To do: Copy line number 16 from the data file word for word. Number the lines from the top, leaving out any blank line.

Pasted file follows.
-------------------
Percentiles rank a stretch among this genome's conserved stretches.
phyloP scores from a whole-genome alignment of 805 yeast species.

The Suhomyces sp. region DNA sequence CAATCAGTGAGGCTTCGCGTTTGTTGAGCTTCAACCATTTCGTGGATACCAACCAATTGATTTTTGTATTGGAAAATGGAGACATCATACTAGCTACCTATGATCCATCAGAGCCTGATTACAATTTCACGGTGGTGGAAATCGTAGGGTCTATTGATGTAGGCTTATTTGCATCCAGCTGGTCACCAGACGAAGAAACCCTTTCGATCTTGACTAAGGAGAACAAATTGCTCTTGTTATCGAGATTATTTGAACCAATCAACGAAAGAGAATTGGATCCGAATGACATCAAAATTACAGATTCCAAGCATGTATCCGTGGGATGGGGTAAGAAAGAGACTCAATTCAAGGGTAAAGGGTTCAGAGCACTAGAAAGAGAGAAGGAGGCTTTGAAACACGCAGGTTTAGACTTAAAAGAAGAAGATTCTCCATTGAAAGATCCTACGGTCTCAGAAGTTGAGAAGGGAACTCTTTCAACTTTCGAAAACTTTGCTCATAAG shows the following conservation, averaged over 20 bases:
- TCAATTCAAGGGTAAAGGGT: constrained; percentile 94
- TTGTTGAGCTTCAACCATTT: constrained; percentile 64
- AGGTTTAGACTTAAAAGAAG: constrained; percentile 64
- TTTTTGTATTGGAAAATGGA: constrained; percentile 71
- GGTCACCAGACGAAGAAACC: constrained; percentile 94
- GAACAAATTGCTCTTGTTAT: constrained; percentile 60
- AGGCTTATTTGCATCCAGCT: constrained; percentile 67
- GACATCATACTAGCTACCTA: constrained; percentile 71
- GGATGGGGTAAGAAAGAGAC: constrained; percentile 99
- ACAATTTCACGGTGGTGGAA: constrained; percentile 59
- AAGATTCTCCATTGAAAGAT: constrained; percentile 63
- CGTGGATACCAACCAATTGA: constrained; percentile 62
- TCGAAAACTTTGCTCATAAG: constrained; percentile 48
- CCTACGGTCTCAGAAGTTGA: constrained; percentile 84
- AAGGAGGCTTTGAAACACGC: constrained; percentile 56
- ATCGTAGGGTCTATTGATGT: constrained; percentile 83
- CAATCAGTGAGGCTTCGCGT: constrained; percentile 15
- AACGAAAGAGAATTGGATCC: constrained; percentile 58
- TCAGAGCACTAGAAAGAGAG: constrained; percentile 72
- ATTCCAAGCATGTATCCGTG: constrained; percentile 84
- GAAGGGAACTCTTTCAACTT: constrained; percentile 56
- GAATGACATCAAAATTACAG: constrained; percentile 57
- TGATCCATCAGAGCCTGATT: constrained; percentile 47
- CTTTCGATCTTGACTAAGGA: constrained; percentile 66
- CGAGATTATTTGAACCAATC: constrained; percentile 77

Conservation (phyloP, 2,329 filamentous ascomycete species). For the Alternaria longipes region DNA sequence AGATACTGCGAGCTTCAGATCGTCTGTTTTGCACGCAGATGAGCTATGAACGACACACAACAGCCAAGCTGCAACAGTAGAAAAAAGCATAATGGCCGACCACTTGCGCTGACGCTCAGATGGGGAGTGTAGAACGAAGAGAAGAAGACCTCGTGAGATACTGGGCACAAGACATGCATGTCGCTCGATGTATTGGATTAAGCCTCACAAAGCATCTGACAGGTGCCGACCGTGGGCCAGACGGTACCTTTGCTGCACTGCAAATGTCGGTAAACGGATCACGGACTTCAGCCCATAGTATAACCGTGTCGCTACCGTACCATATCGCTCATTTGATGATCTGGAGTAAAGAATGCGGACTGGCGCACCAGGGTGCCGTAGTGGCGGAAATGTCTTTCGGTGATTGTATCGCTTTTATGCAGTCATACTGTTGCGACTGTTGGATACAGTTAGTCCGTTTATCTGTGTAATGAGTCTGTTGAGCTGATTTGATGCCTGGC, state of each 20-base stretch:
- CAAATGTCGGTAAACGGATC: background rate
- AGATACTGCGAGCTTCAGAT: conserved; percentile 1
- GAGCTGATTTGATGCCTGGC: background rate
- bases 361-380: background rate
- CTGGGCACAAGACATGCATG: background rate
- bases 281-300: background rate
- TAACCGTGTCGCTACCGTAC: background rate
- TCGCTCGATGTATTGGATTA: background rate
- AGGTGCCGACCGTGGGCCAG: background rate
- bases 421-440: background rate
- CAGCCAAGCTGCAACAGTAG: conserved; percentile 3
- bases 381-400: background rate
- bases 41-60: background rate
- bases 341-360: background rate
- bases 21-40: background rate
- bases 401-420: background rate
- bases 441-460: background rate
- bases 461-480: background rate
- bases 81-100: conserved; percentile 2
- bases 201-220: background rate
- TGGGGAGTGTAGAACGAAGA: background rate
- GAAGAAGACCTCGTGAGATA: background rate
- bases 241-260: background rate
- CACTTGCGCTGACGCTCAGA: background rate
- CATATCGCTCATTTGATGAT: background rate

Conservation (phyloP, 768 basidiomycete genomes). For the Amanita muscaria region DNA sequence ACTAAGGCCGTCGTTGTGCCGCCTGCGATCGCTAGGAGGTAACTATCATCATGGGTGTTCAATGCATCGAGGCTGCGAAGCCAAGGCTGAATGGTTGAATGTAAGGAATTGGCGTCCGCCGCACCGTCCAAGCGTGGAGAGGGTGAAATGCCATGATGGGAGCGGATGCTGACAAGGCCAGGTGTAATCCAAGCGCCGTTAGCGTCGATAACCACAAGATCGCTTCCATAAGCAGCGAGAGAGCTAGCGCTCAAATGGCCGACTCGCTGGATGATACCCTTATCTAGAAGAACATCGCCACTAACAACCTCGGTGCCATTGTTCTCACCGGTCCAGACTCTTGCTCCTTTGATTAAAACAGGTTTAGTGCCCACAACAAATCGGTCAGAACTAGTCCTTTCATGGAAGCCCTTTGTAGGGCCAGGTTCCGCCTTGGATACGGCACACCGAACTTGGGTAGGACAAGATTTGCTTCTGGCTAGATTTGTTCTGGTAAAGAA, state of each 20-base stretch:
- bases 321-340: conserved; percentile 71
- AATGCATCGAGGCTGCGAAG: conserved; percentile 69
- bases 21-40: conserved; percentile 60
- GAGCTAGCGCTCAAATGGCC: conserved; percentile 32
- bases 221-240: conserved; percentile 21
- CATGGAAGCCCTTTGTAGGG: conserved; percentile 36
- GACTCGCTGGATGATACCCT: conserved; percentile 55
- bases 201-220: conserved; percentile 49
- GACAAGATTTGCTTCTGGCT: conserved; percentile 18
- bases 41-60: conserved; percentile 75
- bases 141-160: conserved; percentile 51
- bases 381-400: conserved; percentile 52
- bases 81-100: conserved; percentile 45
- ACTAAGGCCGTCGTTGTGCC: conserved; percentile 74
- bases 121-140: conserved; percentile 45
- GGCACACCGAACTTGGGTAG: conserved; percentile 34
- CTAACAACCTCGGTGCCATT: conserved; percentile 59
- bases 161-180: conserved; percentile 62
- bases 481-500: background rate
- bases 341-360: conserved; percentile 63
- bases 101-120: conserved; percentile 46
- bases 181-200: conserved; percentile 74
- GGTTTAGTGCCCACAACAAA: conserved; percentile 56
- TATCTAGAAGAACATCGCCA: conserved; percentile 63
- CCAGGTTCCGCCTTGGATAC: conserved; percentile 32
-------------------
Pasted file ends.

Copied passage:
- TCGAAAACTTTGCTCATAAG: constrained; percentile 48